If you find yourself needing to take your laptop into the lab, you can make life simpler by making a safelight cover for the screen.
I know most of you who make holograms don’t carry around a tablet and those who carry around one probably don’t make holograms but for others who, like me, do both, here’s a way to take the computer into the lab without having to turn the screen off while film is out and about and you can save your "night" vision for what is probably a dimly lit lab.
If you’re a holographer and you’re like me, you use your developer for as long as you can before throwing it out.
Some people will preserve their developer by floating another tray on top of it but that’s never appealed to me because it’s messy and I would need a place for the "lid" to sit and drip while I’m actively using the developer.
For some time I’ve been using various forms of tupperware which has worked pretty well and I just recently decided to give a combination of Biokips and Wine Savers a shot.
For several weeks I had a functionally dead Spectra Physics 907 laser. This was especially bad because this laser is the one I use for mastering my holograms which meant I couldn’t make anything new until it was fixed.
During those weeks I picked brains and websites far and wide and managed to get the laser lasing again (several times in fact) but couldn’t get the beam quality back the way it was before I screwed it up. I ended up enlisting the help of a local laser expert and was able to get beam power and quality back where it needed to be.
What follows is a tutorial on how to re-align an external mirror laser. Most specifically the Spectra Physics 907. I also include some tips on cleaning the mirrors and removing stuck boots.
Before I go any further I want to thank the following people:
The guys at the Holography Forum who provided suggestions for getting the beast aligned. Tony, BobH, Wler, Colin, Ron Michael, Martin, JohnFP, dcgman.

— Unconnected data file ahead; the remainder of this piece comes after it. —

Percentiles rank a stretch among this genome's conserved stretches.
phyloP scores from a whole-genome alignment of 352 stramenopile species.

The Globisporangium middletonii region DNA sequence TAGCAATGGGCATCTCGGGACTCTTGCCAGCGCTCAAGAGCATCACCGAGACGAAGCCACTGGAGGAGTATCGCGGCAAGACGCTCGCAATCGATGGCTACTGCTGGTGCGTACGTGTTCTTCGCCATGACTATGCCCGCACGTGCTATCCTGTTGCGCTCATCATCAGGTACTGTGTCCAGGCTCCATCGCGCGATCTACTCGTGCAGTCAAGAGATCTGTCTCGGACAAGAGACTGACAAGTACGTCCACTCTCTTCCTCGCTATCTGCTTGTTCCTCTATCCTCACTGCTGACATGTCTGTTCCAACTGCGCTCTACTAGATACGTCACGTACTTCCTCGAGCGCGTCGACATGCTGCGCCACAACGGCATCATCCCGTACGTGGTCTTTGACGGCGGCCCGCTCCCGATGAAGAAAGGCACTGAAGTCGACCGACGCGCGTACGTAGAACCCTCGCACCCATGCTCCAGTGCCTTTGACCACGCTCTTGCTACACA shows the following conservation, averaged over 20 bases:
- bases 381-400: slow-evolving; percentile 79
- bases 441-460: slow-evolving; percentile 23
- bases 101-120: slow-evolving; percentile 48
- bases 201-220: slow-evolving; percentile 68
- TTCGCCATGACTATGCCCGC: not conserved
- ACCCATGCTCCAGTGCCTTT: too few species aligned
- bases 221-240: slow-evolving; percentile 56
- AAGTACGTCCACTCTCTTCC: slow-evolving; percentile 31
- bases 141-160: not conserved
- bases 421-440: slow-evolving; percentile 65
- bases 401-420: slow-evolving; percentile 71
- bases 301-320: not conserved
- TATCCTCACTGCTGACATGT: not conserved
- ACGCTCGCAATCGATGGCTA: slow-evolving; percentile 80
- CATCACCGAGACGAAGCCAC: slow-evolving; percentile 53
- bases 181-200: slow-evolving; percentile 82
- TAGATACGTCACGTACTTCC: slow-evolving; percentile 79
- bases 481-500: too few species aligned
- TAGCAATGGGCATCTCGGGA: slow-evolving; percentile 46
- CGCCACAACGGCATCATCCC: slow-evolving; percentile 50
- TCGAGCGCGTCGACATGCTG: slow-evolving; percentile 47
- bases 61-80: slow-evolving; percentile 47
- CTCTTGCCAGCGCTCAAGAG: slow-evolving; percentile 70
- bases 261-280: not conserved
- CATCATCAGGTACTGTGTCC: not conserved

Sam Goldwasser for making public such a treasure-trove of information about lasers.
Tom Ehrichs for spending time cleaning and aligning the laser. I gained as much by watching him work as I did by him working.
Getting a good photograph of a hologram isn’t always an easy proposition but if you use the right tools and are patient you can get excellent results just about every time.
This tutorial assumes you have full control of the hologram and can take it off the wall at will. If you’re trying to take a picture of a hologram that’s permanently mounted to a wall or one where the owner won’t allow you to move it, you’ll need to adjust accordingly.
This could also have been called optic destroying with collodion. You’ll see why in a bit.
Based on my first three attempts, I wouldn’t recommend bothering to use collodion with cheap mirrors.
Collodion is used for a number of applications, such as cleaning optics used in astronomy. It was recently mentioned on the Holography forum as a way to clean our precious mirrors and lenses.
Here’s the first mirror with a tape dam at an angle which attempts to show all the crud on the mirror. It’s not excessively dirty like you might get with optics used in astronomy but it’s dirty enough that it’s interfering with my reference beam light. The mirror is used to steer the light coming out of my spatial filter up to my collimating mirror and needs to be as clean as possible. Note that this was a cheap $1 mirror I bought at a local electronics shop.
Making a safelight for use with red sensitive film (actually any monochromatic film) is easy and by using the right materials you can make a light that is both bright and won’t fog your film.
You might be tempted to use LimeLites and while that will get you by for quite some time, just as nothing beats a spatial filter for cleaning up a reference beam, nothing beats a bright and truly safe light.